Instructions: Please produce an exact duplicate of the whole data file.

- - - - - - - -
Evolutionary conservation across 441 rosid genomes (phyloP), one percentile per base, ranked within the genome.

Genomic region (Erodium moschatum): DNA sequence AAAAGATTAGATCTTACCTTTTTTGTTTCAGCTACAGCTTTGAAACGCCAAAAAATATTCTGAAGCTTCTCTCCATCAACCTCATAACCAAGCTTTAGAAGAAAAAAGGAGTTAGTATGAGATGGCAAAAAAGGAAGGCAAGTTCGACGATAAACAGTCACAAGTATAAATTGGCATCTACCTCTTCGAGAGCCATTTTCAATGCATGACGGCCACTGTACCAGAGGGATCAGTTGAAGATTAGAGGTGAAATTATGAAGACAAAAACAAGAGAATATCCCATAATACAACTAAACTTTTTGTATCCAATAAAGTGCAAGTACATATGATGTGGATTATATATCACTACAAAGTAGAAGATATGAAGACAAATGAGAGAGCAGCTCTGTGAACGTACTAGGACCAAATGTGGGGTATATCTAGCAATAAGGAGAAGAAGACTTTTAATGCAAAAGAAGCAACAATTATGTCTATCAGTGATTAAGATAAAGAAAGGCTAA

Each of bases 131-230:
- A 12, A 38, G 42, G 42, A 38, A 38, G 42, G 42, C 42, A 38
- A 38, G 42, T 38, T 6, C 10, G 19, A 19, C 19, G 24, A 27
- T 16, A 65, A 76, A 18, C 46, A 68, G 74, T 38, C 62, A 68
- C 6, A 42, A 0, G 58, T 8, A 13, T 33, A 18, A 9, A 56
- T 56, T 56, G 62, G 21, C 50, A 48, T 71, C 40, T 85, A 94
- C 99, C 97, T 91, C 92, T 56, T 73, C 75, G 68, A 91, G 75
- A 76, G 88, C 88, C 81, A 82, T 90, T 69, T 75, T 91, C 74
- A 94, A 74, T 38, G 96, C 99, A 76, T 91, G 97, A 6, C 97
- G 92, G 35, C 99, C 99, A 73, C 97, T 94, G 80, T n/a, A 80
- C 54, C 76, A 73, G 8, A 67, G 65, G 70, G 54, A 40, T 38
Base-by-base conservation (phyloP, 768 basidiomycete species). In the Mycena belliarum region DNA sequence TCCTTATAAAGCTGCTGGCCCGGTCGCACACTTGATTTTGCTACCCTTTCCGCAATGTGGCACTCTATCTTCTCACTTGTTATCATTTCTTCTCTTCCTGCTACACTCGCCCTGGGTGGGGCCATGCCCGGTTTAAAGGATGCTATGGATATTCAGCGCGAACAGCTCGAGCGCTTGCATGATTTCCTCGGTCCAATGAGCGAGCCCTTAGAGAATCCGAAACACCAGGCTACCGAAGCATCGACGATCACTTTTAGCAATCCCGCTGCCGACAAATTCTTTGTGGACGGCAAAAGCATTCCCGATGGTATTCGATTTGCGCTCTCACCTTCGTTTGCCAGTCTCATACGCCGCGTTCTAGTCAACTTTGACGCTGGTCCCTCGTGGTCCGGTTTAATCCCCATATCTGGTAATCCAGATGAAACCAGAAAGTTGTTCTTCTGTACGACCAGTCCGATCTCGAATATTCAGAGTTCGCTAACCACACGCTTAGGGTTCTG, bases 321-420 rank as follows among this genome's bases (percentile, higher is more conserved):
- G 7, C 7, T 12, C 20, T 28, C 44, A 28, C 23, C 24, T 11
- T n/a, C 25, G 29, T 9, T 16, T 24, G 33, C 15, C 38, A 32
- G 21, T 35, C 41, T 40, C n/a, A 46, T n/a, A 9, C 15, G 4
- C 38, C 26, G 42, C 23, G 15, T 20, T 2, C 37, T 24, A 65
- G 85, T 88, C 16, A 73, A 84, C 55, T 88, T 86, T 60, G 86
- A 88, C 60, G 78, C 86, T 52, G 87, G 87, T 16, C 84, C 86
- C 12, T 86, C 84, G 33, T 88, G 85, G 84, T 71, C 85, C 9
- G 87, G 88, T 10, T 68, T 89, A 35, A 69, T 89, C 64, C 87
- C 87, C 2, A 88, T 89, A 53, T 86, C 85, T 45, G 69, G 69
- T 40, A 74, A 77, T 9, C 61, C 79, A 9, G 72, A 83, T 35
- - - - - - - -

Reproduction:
Evolutionary conservation across 441 rosid genomes (phyloP), one percentile per base, ranked within the genome.

Genomic region (Erodium moschatum): DNA sequence AAAAGATTAGATCTTACCTTTTTTGTTTCAGCTACAGCTTTGAAACGCCAAAAAATATTCTGAAGCTTCTCTCCATCAACCTCATAACCAAGCTTTAGAAGAAAAAAGGAGTTAGTATGAGATGGCAAAAAAGGAAGGCAAGTTCGACGATAAACAGTCACAAGTATAAATTGGCATCTACCTCTTCGAGAGCCATTTTCAATGCATGACGGCCACTGTACCAGAGGGATCAGTTGAAGATTAGAGGTGAAATTATGAAGACAAAAACAAGAGAATATCCCATAATACAACTAAACTTTTTGTATCCAATAAAGTGCAAGTACATATGATGTGGATTATATATCACTACAAAGTAGAAGATATGAAGACAAATGAGAGAGCAGCTCTGTGAACGTACTAGGACCAAATGTGGGGTATATCTAGCAATAAGGAGAAGAAGACTTTTAATGCAAAAGAAGCAACAATTATGTCTATCAGTGATTAAGATAAAGAAAGGCTAA

Each of bases 131-230:
- A 12, A 38, G 42, G 42, A 38, A 38, G 42, G 42, C 42, A 38
- A 38, G 42, T 38, T 6, C 10, G 19, A 19, C 19, G 24, A 27
- T 16, A 65, A 76, A 18, C 46, A 68, G 74, T 38, C 62, A 68
- C 6, A 42, A 0, G 58, T 8, A 13, T 33, A 18, A 9, A 56
- T 56, T 56, G 62, G 21, C 50, A 48, T 71, C 40, T 85, A 94
- C 99, C 97, T 91, C 92, T 56, T 73, C 75, G 68, A 91, G 75
- A 76, G 88, C 88, C 81, A 82, T 90, T 69, T 75, T 91, C 74
- A 94, A 74, T 38, G 96, C 99, A 76, T 91, G 97, A 6, C 97
- G 92, G 35, C 99, C 99, A 73, C 97, T 94, G 80, T n/a, A 80
- C 54, C 76, A 73, G 8, A 67, G 65, G 70, G 54, A 40, T 38
Base-by-base conservation (phyloP, 768 basidiomycete species). In the Mycena belliarum region DNA sequence TCCTTATAAAGCTGCTGGCCCGGTCGCACACTTGATTTTGCTACCCTTTCCGCAATGTGGCACTCTATCTTCTCACTTGTTATCATTTCTTCTCTTCCTGCTACACTCGCCCTGGGTGGGGCCATGCCCGGTTTAAAGGATGCTATGGATATTCAGCGCGAACAGCTCGAGCGCTTGCATGATTTCCTCGGTCCAATGAGCGAGCCCTTAGAGAATCCGAAACACCAGGCTACCGAAGCATCGACGATCACTTTTAGCAATCCCGCTGCCGACAAATTCTTTGTGGACGGCAAAAGCATTCCCGATGGTATTCGATTTGCGCTCTCACCTTCGTTTGCCAGTCTCATACGCCGCGTTCTAGTCAACTTTGACGCTGGTCCCTCGTGGTCCGGTTTAATCCCCATATCTGGTAATCCAGATGAAACCAGAAAGTTGTTCTTCTGTACGACCAGTCCGATCTCGAATATTCAGAGTTCGCTAACCACACGCTTAGGGTTCTG, bases 321-420 rank as follows among this genome's bases (percentile, higher is more conserved):
- G 7, C 7, T 12, C 20, T 28, C 44, A 28, C 23, C 24, T 11
- T n/a, C 25, G 29, T 9, T 16, T 24, G 33, C 15, C 38, A 32
- G 21, T 35, C 41, T 40, C n/a, A 46, T n/a, A 9, C 15, G 4
- C 38, C 26, G 42, C 23, G 15, T 20, T 2, C 37, T 24, A 65
- G 85, T 88, C 16, A 73, A 84, C 55, T 88, T 86, T 60, G 86
- A 88, C 60, G 78, C 86, T 52, G 87, G 87, T 16, C 84, C 86
- C 12, T 86, C 84, G 33, T 88, G 85, G 84, T 71, C 85, C 9
- G 87, G 88, T 10, T 68, T 89, A 35, A 69, T 89, C 64, C 87
- C 87, C 2, A 88, T 89, A 53, T 86, C 85, T 45, G 69, G 69
- T 40, A 74, A 77, T 9, C 61, C 79, A 9, G 72, A 83, T 35